High Blood Pressure and Your Atlas

Normalizing blood pressure could be a benefit of chiropractic neck adjustments, suggests several studies.Atlas

A 2008 study University of Chicago study was published in the Journal of Human Hypertension. The double-blind study focused on 50 patients, 25 of which received a simulated adjustment. The other half, who received true chiropractic treatment, saw an average blood pressure drop of 17 points.

Another study, conducted by Dr. Scott Torns, had 20 subjects with misalignments or subluxations determined by x-rays. Once again, a placebo group received a mimicked chiropractic adjustment. This group saw no significant differences, while those who had been adjusted showed significant lowering of systolic and diastolic blood pressure.

Chiropractor Dr. Ryan Dopps explains the biomechanics of how chiropractic can help normalize blood pressure. “The centers for cardiac function are located deep within the brain stem. Surrounding that is a protective mechanism, the first bone of the neck called the Atlas or C1 vertebra. It is the joint that connects the spine to the skull. It can move front to back, left to right, up and down and it can rotate.”

The ring-shaped Atlas is named after the titan in Greek Mythology who held up the world. When it is misaligned, the Atlas puts pressure on the brain stem, which houses the centers for cardiac, respiratory, vasomotor, nausea and vomiting. That inhibits the flow of information to the organs and affects how the tissue functions.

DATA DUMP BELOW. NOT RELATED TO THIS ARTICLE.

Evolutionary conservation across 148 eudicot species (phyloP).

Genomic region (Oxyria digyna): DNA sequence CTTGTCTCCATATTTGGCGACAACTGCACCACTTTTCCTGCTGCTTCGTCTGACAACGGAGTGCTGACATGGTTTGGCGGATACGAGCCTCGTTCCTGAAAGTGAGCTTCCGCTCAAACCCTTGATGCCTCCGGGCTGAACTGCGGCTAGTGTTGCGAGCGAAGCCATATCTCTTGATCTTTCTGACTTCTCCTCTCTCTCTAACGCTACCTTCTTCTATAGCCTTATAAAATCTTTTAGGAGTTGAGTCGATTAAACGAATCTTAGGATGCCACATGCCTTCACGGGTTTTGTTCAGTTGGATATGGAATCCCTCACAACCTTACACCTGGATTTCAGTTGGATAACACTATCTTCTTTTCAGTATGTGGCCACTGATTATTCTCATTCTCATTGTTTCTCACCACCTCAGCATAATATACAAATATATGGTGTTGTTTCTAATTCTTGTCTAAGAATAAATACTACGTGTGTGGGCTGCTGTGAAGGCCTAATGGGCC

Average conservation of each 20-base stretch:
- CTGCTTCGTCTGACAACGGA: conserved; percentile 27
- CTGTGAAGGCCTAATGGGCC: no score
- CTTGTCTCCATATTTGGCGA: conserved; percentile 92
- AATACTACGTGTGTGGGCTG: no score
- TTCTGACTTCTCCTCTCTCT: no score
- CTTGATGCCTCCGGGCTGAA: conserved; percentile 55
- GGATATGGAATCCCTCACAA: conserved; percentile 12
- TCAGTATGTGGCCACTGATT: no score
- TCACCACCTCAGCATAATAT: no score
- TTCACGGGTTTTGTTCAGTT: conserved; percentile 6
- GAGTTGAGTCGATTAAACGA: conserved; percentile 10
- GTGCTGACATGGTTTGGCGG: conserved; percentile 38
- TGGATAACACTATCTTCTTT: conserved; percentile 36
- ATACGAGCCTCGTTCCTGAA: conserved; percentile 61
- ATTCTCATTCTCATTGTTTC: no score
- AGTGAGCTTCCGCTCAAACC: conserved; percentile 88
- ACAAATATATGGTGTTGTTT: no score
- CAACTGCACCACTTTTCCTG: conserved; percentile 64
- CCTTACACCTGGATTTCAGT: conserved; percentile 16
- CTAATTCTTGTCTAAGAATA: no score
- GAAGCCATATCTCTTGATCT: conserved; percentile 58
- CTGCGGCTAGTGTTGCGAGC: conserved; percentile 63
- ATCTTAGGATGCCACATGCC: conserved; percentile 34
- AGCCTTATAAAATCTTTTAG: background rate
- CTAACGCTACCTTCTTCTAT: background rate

What Dr. Dopps sees clinically supports these studies’ findings. One of his patients has been to the Mayo Clinic for blood pressure issues that were not controlled by medications. “As we’ve delivered the specific adjustment to her Atlas, she has seen her blood pressure drop 70 points on her systolic pressure, which is massive.”

“Every adjustment that we do is specific to the needs of the person,” said Dr. Dopps. “There are 77 trillion nerve fibers that pass through the Atlas, so any millimeter of change will effect different tissues in different ways. Each Atlas is adjusted specifically to what the x-rays show.”

Another diagnostic tool Dopps uses to objectively quantify Atlas misalignment from visit to visit, is body surface thermometry. He takes a simple temperature reading on both sides of the neck, called an Atlas Fossa reading, both before and after adjusting. One side of the neck may be hotter than the other if the Atlas is misaligned and can be very close to normalized within seconds of the adjustment.

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